By Carla Varriale-Barker and Nathan J Law, of Segal McCambridge Singer & Mahoney, Ltd
The Court of Appeals for North Carolina is the latest court to uphold the specialized duty of care known as the “Baseball Rule.” The Baseball Rule protects the owners and operators of baseball stadiums from negligence claims brought by spectators who are injured by misdirected baseballs (as well as bats and, depending on the jurisdiction, other promotional items) so long as the owner or operator provides an adequate number of protected seats.
In 2015, the DeBlasio family, originally from Pittsburgh, PA, moved to Durham, NC after the father was relocated for work. In August of that year, the father’s company held a “meet-and-greet” picnic to celebrate the DeBlasio family’s move and introduce the family to other area employees. The picnic took place at Durham Bulls Athletic Part, home of the Tampa Bay AAA minor league affiliate, Durham Bulls, during a game against the Pittsburgh Pirate AAA affiliate Indianapolis Indians. The family gathered in the Picnic Area of the ballpark, located at field level in the left field corner of the stadium, approximately 110 feet past protective netting that extended from home plate to the team dugouts. In the Picnic Area, three warning signs declared “PLEASE BE AWARE OF OBJECTS LEAVING THE PLAYING FIELD.” During the game, the DeBlasio family’s 11-year-old daughter – who herself was a softball player and admitted baseball fan, who attended Major League games in-person, and watched games on television – was struck in the face by a foul ball while chatting with her mother in the Picnic Area. The accident caused severe injuries, including multiple dislocated and teeth and broken bones requiring multiple endodontic and orthodontic surgeries.
In December 2016, the daughter filed suit against the Durham Bulls Baseball Club (“the Bulls”) alleging the team’s negligence led to her injuries. After discovery closed, the Bulls moved for summary judgment and argued “the Baseball Rule” – a precedent adopted by North Carolina in the 1930s – barred her suit. The Baseball Rule states owners and operators of baseball facilities cannot be held liable for injuries from batted or wildly throw balls as a matter of law by providing an adequate number of screened seats for those who desire them. The trial court agreed and granted the Bulls’ motion, and the Plaintiff appealed.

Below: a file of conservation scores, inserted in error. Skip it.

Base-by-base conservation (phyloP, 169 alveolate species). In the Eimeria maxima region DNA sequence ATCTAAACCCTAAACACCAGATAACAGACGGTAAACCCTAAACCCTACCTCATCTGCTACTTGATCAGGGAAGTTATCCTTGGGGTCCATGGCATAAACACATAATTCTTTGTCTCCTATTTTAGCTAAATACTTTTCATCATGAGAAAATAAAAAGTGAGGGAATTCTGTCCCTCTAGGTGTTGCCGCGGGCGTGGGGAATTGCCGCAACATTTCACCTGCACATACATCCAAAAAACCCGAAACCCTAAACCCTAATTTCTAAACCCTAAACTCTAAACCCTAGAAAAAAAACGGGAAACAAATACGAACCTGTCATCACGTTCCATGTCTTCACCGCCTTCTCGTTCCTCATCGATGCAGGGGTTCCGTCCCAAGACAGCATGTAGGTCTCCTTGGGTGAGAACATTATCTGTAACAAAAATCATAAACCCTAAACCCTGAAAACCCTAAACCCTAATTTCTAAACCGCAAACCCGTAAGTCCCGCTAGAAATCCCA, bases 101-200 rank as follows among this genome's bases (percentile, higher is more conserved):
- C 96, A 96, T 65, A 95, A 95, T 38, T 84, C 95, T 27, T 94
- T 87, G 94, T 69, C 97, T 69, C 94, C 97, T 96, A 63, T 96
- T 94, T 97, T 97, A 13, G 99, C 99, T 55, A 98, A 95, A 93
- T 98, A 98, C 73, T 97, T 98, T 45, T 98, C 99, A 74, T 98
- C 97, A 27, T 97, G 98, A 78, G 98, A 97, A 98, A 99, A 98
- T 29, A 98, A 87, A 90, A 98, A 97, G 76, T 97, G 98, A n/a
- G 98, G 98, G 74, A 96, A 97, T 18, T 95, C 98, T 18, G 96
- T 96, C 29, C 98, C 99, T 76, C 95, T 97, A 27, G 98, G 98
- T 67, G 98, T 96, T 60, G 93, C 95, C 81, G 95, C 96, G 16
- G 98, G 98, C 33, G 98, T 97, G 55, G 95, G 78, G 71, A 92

Under North Carolina law, the Baseball Rule states that baseball field owners and operators “are held to have discharged their full duty to spectators in safeguarding them from the danger of being struck by thrown or batted balls by providing adequately screened seats for patrons who desire them and leaving the patrons to their choice between such screened seats and those unscreened.” Bryson v. Coastal Plain League, LLC, 221 N.C. App. 654, 657, 729 S.E.2d, 107, 109 (2012). Notably, the Baseball Rule does not impose an obligation to provide protective screening for all seats or even for all spectators who might want them; rather the Baseball Rule requires only that a baseball field operator to protect as many patrons as reasonably possible by providing screened seats in the areas of the ballpark behind home plate and where the danger of a sharp foul ball is greatest. Erikson v. Lexington Baseball Club, 233 N.C. 627, 628, 65 S.E.2d 140, 141 (1951). On appeal, the Plaintiff argued the Baseball Rule did not apply to her case since (1) she lacked sufficient knowledge of the game to appreciate the potential for injury; (2) she was not afforded a choice of where she sat for the game; (3) she was not a spectator since she was sitting in the Picnic Area; (4) the Picnic Area was negligently designed; and (5) the Baseball Rule is antiquated and should be abandoned.